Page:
June 2015 marks the 60th anniversary of the invention of atomic time. The technology changed the world, but how has it advanced since then and where will it go in the future?
When physicist Louis Essen demonstrated his new toy, the world's first properly functioning atomic clock, to colleagues at the National Physical Laboratory in Teddington on 3 June 1955, he already knew he was about to enter history books as 'the man who killed astronomical time'.
"Essen's demonstration enabled a fundamental change in the way we keep time," says Peter Whibberley, senior research scientist at NPL's time and frequency group.
"Scientists worked on atomic clock technology since the 1930s but this clock built by the NPL was the first man-made clock that was much better at keeping time than the Earth itself."
The invention enabled a plethora of now omnipresent applications such as GPS and a vast range of location, tracking and timing based applications, including network synchronisation or trading on the stock exchange.
1955 Caesium I
Essen's clock, known as Caesium I, was a two-metre-long horizontal apparatus with a source of caesium atoms at one end, a microwave cavity in the middle probing the atoms' frequency and a sensitive detector at the other end. It was accurate to one millisecond a day – equal to one second in about 300 years.
"Atoms have very precise resonances, each associated with one particular frequency which is a fundamental constant of nature," explains Whibberley. "An atom will always have the same transition frequency anywhere in the universe and so by starting from an atom, we have a fundamentally constant reference for time-keeping."
1967 The redefinition of the second
Before Essen, one second was defined as a fraction of the rotation of the Earth. However, in the 1950s, the world's astronomers, then the main time-setters, were already aware that this definition would soon fail to meet the needs of the era of precise science. Due to various geological and atmospheric processes, the Earth slows down and speeds up unpredictably. Moreover, it is gradually slowing down in the long term because of the friction caused by the tides.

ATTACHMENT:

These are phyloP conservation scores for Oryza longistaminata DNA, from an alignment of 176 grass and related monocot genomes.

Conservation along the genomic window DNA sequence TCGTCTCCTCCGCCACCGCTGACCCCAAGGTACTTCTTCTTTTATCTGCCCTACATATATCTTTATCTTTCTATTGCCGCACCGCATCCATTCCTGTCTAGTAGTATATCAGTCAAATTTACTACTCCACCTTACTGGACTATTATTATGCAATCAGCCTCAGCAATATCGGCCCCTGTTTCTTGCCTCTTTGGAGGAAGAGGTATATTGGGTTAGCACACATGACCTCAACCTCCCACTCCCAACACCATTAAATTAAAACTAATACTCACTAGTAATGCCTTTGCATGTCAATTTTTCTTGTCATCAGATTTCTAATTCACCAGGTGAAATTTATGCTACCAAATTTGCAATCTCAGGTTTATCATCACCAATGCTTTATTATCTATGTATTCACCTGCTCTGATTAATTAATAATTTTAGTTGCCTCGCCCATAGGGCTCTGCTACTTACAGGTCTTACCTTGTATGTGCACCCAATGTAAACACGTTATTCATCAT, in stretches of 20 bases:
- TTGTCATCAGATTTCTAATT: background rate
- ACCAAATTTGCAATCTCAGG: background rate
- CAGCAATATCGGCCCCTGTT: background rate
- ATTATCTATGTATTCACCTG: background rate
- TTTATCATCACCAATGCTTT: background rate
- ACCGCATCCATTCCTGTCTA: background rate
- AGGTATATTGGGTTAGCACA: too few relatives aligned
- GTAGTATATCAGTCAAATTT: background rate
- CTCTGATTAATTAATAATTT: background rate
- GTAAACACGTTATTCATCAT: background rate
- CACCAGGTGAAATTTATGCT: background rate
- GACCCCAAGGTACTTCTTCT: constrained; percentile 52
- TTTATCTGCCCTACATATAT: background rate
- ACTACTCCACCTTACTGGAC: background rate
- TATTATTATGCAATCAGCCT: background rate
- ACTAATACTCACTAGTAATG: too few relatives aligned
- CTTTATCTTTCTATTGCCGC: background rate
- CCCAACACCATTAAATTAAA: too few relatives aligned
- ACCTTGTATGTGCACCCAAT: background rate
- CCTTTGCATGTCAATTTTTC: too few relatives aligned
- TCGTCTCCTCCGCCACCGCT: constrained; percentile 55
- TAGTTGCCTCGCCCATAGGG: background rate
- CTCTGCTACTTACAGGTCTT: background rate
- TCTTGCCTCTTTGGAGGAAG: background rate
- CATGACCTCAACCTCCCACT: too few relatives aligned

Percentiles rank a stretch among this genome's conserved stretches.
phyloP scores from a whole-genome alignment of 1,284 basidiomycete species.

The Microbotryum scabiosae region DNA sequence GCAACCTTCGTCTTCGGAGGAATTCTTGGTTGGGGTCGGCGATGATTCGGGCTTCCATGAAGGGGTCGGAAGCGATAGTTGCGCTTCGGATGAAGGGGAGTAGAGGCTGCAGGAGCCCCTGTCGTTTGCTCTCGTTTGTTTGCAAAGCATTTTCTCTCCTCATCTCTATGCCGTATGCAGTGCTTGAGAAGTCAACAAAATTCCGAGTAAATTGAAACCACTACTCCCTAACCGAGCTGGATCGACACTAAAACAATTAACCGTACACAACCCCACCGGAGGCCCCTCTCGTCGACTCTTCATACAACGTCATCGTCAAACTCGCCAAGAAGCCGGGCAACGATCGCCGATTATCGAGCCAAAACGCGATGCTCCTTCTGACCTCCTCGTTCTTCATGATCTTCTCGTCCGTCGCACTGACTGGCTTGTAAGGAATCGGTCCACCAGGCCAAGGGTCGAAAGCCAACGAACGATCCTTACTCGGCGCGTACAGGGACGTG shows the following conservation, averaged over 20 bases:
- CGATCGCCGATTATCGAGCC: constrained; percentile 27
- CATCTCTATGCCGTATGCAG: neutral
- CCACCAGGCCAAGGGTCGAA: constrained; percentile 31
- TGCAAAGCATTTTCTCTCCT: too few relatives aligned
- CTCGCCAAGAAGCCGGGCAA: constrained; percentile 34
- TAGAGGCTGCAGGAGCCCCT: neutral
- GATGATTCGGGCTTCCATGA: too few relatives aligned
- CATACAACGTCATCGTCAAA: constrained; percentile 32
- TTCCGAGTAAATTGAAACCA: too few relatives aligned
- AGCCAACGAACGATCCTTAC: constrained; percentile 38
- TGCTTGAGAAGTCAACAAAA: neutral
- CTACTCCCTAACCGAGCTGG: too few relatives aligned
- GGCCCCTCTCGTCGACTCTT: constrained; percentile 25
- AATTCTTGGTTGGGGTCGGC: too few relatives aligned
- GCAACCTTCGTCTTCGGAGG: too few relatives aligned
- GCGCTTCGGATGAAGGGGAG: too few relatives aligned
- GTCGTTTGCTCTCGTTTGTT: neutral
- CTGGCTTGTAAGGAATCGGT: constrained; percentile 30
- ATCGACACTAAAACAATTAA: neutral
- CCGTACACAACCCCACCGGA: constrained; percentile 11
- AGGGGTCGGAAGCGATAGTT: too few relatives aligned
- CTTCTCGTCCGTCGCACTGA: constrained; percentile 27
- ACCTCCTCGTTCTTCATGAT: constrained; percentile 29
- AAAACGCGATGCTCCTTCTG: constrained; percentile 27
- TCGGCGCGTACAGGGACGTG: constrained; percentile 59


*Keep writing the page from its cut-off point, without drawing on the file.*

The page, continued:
"During the late 1950s, the caesium frequency determined by Essen's clock was measured in terms of the astronomical second based on the Earth's rotation," explains Whibberley. "This was then turned around and the value was adopted as the definition of the second."
In 1967, the second was defined as "the duration of 9,192,631,770 periods of the radiation corresponding to the transition between the two hyperfine levels of the ground state of the caesium-133 atom".
1967 Coordinated Universal Time (UTC)
Soon after Essen published the results of his experiment, laboratories all over the world started building their own caesium atomic clocks. The idea soon emerged that labs could compare the frequencies of their respective atomic clocks via radio signals in order to make sure time all over the world was in sync.
In the 1960s, the International Bureau of Weights and Measures in Paris assumed responsibility for creating Coordinated Universal Time (UTC). Currently, it compiles data from about 70 timing laboratories around the world.
1972 Leap second
As a result of the preternatural stability and precision of caesium atomic clocks the time of the clock and the time of the Earth started to diverge.
"It's a very slow divergence that might reach around a minute in a century," says Whibberley. "It would probably take a thousand years to reach an hour but it is a steadily increasing divergence. No one quite knows the exact rate because the Earth's rotation is so unpredictable."